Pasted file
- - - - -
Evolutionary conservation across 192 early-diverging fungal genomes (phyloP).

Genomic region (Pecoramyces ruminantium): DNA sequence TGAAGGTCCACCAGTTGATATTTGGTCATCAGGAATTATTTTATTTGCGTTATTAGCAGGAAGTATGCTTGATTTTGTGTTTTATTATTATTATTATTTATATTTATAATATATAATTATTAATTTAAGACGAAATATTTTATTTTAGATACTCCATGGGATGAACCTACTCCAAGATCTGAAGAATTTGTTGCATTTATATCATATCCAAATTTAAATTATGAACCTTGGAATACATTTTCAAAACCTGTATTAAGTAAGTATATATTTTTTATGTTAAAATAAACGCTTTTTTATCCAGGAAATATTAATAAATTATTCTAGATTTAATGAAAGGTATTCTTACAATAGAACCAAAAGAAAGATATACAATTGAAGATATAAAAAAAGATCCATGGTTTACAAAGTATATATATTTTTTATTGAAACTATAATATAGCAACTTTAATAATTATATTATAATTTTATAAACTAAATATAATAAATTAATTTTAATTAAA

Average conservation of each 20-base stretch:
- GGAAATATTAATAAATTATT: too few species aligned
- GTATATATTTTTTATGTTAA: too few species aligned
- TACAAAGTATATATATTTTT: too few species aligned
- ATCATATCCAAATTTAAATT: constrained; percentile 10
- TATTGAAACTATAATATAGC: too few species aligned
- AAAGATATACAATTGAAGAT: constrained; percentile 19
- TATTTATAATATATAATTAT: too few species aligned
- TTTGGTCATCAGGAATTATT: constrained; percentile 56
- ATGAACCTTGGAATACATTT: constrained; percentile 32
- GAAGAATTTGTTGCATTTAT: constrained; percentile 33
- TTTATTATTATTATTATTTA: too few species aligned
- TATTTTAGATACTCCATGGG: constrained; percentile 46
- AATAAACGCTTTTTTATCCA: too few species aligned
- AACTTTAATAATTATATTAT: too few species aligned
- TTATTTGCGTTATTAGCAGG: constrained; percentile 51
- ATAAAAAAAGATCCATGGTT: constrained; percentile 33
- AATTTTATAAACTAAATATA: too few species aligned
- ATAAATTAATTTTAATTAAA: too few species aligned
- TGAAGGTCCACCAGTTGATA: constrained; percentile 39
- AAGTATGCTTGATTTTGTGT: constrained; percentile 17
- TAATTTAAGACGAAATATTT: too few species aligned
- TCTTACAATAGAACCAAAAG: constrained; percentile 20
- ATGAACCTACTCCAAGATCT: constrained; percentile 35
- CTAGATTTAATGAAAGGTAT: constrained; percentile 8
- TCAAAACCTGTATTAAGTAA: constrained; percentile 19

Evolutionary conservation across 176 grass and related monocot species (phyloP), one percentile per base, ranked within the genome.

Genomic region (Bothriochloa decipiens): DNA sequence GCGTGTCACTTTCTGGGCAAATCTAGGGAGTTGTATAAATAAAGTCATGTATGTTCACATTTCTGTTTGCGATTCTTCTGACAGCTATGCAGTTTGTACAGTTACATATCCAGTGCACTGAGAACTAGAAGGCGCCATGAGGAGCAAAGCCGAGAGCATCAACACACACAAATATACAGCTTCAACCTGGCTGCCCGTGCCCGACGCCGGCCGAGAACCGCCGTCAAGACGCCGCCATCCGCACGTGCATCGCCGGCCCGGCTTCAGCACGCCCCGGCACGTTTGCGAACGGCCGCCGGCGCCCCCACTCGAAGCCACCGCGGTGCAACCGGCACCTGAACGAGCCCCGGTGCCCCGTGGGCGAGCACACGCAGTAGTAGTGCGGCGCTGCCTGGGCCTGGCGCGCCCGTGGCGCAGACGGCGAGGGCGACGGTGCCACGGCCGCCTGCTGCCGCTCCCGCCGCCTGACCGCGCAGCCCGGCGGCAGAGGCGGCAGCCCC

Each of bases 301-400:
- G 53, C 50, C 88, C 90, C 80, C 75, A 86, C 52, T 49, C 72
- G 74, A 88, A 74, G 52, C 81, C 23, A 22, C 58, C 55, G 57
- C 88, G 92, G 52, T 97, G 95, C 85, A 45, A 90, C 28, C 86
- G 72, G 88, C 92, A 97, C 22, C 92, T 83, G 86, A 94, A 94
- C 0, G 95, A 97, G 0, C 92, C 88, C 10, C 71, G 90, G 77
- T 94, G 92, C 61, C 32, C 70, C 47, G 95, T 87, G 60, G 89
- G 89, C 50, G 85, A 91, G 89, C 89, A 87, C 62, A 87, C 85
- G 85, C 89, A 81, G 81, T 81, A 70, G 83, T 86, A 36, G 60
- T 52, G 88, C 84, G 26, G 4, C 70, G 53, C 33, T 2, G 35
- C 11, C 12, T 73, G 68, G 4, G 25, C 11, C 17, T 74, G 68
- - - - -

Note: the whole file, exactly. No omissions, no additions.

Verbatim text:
Evolutionary conservation across 192 early-diverging fungal genomes (phyloP).

Genomic region (Pecoramyces ruminantium): DNA sequence TGAAGGTCCACCAGTTGATATTTGGTCATCAGGAATTATTTTATTTGCGTTATTAGCAGGAAGTATGCTTGATTTTGTGTTTTATTATTATTATTATTTATATTTATAATATATAATTATTAATTTAAGACGAAATATTTTATTTTAGATACTCCATGGGATGAACCTACTCCAAGATCTGAAGAATTTGTTGCATTTATATCATATCCAAATTTAAATTATGAACCTTGGAATACATTTTCAAAACCTGTATTAAGTAAGTATATATTTTTTATGTTAAAATAAACGCTTTTTTATCCAGGAAATATTAATAAATTATTCTAGATTTAATGAAAGGTATTCTTACAATAGAACCAAAAGAAAGATATACAATTGAAGATATAAAAAAAGATCCATGGTTTACAAAGTATATATATTTTTTATTGAAACTATAATATAGCAACTTTAATAATTATATTATAATTTTATAAACTAAATATAATAAATTAATTTTAATTAAA

Average conservation of each 20-base stretch:
- GGAAATATTAATAAATTATT: too few species aligned
- GTATATATTTTTTATGTTAA: too few species aligned
- TACAAAGTATATATATTTTT: too few species aligned
- ATCATATCCAAATTTAAATT: constrained; percentile 10
- TATTGAAACTATAATATAGC: too few species aligned
- AAAGATATACAATTGAAGAT: constrained; percentile 19
- TATTTATAATATATAATTAT: too few species aligned
- TTTGGTCATCAGGAATTATT: constrained; percentile 56
- ATGAACCTTGGAATACATTT: constrained; percentile 32
- GAAGAATTTGTTGCATTTAT: constrained; percentile 33
- TTTATTATTATTATTATTTA: too few species aligned
- TATTTTAGATACTCCATGGG: constrained; percentile 46
- AATAAACGCTTTTTTATCCA: too few species aligned
- AACTTTAATAATTATATTAT: too few species aligned
- TTATTTGCGTTATTAGCAGG: constrained; percentile 51
- ATAAAAAAAGATCCATGGTT: constrained; percentile 33
- AATTTTATAAACTAAATATA: too few species aligned
- ATAAATTAATTTTAATTAAA: too few species aligned
- TGAAGGTCCACCAGTTGATA: constrained; percentile 39
- AAGTATGCTTGATTTTGTGT: constrained; percentile 17
- TAATTTAAGACGAAATATTT: too few species aligned
- TCTTACAATAGAACCAAAAG: constrained; percentile 20
- ATGAACCTACTCCAAGATCT: constrained; percentile 35
- CTAGATTTAATGAAAGGTAT: constrained; percentile 8
- TCAAAACCTGTATTAAGTAA: constrained; percentile 19

Evolutionary conservation across 176 grass and related monocot species (phyloP), one percentile per base, ranked within the genome.

Genomic region (Bothriochloa decipiens): DNA sequence GCGTGTCACTTTCTGGGCAAATCTAGGGAGTTGTATAAATAAAGTCATGTATGTTCACATTTCTGTTTGCGATTCTTCTGACAGCTATGCAGTTTGTACAGTTACATATCCAGTGCACTGAGAACTAGAAGGCGCCATGAGGAGCAAAGCCGAGAGCATCAACACACACAAATATACAGCTTCAACCTGGCTGCCCGTGCCCGACGCCGGCCGAGAACCGCCGTCAAGACGCCGCCATCCGCACGTGCATCGCCGGCCCGGCTTCAGCACGCCCCGGCACGTTTGCGAACGGCCGCCGGCGCCCCCACTCGAAGCCACCGCGGTGCAACCGGCACCTGAACGAGCCCCGGTGCCCCGTGGGCGAGCACACGCAGTAGTAGTGCGGCGCTGCCTGGGCCTGGCGCGCCCGTGGCGCAGACGGCGAGGGCGACGGTGCCACGGCCGCCTGCTGCCGCTCCCGCCGCCTGACCGCGCAGCCCGGCGGCAGAGGCGGCAGCCCC

Each of bases 301-400:
- G 53, C 50, C 88, C 90, C 80, C 75, A 86, C 52, T 49, C 72
- G 74, A 88, A 74, G 52, C 81, C 23, A 22, C 58, C 55, G 57
- C 88, G 92, G 52, T 97, G 95, C 85, A 45, A 90, C 28, C 86
- G 72, G 88, C 92, A 97, C 22, C 92, T 83, G 86, A 94, A 94
- C 0, G 95, A 97, G 0, C 92, C 88, C 10, C 71, G 90, G 77
- T 94, G 92, C 61, C 32, C 70, C 47, G 95, T 87, G 60, G 89
- G 89, C 50, G 85, A 91, G 89, C 89, A 87, C 62, A 87, C 85
- G 85, C 89, A 81, G 81, T 81, A 70, G 83, T 86, A 36, G 60
- T 52, G 88, C 84, G 26, G 4, C 70, G 53, C 33, T 2, G 35
- C 11, C 12, T 73, G 68, G 4, G 25, C 11, C 17, T 74, G 68